Massage therapy: A necessary luxury?

Proactive Health

By pH health care professionals

Massage therapy involves the rubbing and kneading of muscles and other soft tissues. The practice dates back thousands of years. There are references to massage found in ancient writings from China, Japan, Egypt and India. It’s no surprise it’s been around for so long. Many people use massage to soothe sore muscles, reduce stress and improve blood flow. While the average person may see massage therapy as a luxurious indulgence, your massage therapist may disagree and recommend you regularly visit for ongoing wellness!

Types of Massage

There are different types of massage each with specific techniques and goals depending on what your body needs. According to the American Massage Therapy Association, some of the common forms are:

  • Swedish: Most common type of massage. Basic idea behind this approach is pain is often caused by tense and tight muscles that affect blood circulation and irritate the nerves. Goal is to relax the muscles and improve circulation by directly treating these problems.

  • Deep tissue: For muscle damage from an injury such as whiplash or a back strain. Here it is mainly the deeper layers of muscle that are massaged. Strong pressure is applied to muscles and tendons, using the fingers to try to relieve tension in the body. The deeper the massage the more painful it can be.

  • Sports: To help prevent athletic injury, maintain flexibility and help recovery.

  • Chair: Massage of the upper body while fully clothed and seated in a portable massage chair.

Benefits of Massage

According to the National Center for Complementary and Integrative Health (NCCIH), massage therapy may be beneficial for relaxation, boosting your mood and reducing pain.

Let’s take a look at some of the existing research about massage and specific health issues.

Massage for Pain

A 2008 research review and 2011 NCCIH-funded clinical trial concluded massage may help chronic low-back pain. However, a more recent study, published last year, found massage provided only short-term improvement in lower back pain. Keep in mind; the most appropriate treatment for back pain depends on the cause.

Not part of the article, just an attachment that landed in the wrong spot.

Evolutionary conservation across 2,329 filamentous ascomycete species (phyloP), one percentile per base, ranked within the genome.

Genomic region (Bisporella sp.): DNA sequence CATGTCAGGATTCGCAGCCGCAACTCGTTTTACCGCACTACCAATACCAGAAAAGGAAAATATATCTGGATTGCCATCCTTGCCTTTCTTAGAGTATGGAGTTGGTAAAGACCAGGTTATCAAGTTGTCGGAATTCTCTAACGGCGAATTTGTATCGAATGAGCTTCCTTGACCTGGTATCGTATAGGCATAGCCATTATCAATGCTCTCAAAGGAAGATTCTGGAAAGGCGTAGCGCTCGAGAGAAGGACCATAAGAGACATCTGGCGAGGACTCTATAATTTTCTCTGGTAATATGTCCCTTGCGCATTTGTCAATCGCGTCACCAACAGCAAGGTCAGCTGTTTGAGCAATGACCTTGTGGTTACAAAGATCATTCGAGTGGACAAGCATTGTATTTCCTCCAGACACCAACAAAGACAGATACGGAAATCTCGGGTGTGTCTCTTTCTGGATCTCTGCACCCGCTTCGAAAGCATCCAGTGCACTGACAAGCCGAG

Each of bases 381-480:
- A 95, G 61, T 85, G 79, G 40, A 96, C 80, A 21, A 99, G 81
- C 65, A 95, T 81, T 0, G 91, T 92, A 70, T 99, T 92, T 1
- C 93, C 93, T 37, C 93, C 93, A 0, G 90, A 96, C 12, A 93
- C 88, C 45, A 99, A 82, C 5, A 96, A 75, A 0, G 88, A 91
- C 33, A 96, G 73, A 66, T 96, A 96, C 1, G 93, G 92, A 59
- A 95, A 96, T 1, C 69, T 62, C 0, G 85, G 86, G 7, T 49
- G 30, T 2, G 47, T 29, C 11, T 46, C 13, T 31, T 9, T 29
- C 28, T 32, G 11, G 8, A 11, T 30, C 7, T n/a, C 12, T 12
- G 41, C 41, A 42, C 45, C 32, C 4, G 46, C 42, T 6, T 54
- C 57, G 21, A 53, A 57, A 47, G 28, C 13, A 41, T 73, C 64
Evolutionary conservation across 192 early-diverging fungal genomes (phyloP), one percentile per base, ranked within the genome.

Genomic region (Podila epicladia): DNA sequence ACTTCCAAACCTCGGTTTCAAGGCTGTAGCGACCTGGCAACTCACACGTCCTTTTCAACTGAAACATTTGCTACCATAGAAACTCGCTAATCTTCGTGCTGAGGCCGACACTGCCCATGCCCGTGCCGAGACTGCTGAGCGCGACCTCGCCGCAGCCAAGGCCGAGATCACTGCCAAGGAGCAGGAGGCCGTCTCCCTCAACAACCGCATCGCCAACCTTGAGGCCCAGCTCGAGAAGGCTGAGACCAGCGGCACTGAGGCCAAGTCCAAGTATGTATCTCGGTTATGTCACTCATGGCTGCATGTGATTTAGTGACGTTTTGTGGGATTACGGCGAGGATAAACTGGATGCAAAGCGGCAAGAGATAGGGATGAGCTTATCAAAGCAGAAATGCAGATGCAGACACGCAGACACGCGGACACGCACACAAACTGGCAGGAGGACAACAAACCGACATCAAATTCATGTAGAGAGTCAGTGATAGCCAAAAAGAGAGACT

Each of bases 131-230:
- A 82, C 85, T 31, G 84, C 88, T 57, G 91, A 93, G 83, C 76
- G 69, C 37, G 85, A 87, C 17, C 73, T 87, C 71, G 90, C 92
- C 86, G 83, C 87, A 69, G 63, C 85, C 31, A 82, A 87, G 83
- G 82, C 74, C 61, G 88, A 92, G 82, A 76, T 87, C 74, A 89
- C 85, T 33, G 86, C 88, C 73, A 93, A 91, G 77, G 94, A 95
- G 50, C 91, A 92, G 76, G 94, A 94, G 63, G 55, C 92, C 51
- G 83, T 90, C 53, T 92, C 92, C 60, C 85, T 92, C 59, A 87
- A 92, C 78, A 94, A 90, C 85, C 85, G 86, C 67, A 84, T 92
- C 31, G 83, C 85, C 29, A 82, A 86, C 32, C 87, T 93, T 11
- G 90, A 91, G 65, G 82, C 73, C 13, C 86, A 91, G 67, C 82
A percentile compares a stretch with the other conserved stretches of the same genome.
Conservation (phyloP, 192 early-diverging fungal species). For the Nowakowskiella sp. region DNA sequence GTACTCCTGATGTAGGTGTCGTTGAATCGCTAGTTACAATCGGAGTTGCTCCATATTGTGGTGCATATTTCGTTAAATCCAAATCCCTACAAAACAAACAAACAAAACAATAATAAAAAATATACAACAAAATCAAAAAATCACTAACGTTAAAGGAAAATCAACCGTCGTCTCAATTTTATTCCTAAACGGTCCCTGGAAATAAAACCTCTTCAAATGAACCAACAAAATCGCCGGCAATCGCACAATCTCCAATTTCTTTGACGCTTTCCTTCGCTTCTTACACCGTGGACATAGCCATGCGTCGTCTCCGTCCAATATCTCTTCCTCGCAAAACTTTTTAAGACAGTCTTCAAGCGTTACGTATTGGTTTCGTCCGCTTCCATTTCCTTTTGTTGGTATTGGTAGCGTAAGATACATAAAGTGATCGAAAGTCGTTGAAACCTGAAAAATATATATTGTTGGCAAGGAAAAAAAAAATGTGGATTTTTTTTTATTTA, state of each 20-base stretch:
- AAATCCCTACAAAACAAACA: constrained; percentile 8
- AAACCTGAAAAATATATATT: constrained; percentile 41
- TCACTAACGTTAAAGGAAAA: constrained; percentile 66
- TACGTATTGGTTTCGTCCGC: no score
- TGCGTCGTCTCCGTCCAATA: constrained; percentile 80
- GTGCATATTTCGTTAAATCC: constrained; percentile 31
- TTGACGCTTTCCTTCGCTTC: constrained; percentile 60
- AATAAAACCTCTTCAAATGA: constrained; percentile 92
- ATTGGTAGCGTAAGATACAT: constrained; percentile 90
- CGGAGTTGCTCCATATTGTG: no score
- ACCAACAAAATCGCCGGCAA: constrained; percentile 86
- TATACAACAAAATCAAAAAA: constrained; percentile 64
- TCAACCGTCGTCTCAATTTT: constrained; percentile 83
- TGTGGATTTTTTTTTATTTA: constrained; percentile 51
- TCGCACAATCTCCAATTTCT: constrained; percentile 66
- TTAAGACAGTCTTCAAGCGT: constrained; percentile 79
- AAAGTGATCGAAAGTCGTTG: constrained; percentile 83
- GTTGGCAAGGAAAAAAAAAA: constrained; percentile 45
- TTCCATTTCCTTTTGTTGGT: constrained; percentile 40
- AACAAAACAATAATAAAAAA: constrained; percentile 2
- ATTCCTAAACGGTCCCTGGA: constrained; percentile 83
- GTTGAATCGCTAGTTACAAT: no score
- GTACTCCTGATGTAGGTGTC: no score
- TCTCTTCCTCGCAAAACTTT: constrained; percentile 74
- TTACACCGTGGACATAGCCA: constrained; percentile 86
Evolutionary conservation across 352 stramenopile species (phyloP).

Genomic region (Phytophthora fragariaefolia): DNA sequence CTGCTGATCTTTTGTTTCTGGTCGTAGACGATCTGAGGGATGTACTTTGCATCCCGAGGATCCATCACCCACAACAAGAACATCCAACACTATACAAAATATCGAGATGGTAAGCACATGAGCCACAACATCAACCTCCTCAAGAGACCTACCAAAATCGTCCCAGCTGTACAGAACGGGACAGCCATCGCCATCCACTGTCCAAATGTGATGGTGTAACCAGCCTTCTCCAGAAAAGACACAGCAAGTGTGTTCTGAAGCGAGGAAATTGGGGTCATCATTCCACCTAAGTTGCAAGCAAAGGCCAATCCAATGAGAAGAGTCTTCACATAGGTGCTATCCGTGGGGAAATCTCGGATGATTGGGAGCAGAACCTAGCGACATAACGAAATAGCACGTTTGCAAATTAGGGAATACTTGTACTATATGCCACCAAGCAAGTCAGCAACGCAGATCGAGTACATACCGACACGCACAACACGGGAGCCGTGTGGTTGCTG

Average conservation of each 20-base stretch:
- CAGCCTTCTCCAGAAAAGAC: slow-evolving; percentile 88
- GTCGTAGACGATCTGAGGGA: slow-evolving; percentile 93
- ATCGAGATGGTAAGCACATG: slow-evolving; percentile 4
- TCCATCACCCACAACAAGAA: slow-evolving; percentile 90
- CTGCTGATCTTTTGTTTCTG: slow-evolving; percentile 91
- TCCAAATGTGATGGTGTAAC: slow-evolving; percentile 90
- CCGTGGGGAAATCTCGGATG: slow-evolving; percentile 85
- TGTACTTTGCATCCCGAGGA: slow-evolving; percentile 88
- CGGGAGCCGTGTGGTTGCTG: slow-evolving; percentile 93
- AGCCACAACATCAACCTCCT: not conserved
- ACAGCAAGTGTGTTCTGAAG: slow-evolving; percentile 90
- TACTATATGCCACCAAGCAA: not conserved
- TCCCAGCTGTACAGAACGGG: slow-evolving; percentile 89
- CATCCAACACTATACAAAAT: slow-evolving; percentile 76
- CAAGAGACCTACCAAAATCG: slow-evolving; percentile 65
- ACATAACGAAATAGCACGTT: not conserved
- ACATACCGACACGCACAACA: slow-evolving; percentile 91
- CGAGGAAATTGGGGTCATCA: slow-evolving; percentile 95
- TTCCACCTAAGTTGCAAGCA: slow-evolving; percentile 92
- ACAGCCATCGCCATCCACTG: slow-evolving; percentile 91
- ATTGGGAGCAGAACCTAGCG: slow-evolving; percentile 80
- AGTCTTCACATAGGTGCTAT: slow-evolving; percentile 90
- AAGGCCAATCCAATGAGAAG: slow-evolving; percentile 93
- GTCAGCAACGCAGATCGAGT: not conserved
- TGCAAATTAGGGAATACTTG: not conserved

Other NCCIH clinical trials have found massage may also help with chronic neck pain and osteoarthritic knee pain.

Cancer

Research suggests massage therapy for cancer patients may reduce pain, promote relaxation and boost mood -- at least in the short term, NCCIH said. Additionally, a brand new study published in Cancer Nursing found slow-stroke back massage along with routine nursing care may improve the symptoms of pain, fatigue and sleep disorders in leukemia patients.

Cancer patients should ensure their massage therapist understands their unique needs. The National Cancer Institute recommends therapists avoid massaging open wounds, bruises or areas with skin breakdown. They should also avoid areas with a blood clot in a vein, sensitive areas after radiation and the tumor site.

Mental Health

After reviewing 17 clinical trials, researchers concluded massage therapy may help reduce depression, NCCIH reported. Massage therapy, as well as other forms of relaxation, may also help with anxiety, a 2010 study found.

Fibromyalgia

Massage therapy may help temporarily reduce pain, fatigue and other symptoms associated with fibromyalgia. However, the evidence is not definitive, according to a 2010 review, NCCIH reported.

Babies 

Massaging preterm infants using moderate pressure may improve weight gain, suggests a 2010 review, according to NCCIH. Infant massage may also improve the quality of mother-child interactions, another study found.

Children with Asthma

Massage may help reduce anxiety among children with asthma, an interesting study found. The parents were taught to provide massage therapy for 20 minutes before bedtime for a month. Young children showed an immediate decrease in anxiety and cortisol levels after the massage, and their asthma and lung function improved. 

As always, be proactive about your health. Remember, treating yourself and taking the time to relax mentally and physically are very important to your overall health. Don’t feel guilty about booking that next spa day!

Enjoy Your Healthy Life!

The pH professional health care team includes recognized experts from a variety of health care and related disciplines, including physicians, health care attorneys, nutritionists, nurses and certified fitness instructors. To learn more about the pH Health Care Team, click here.

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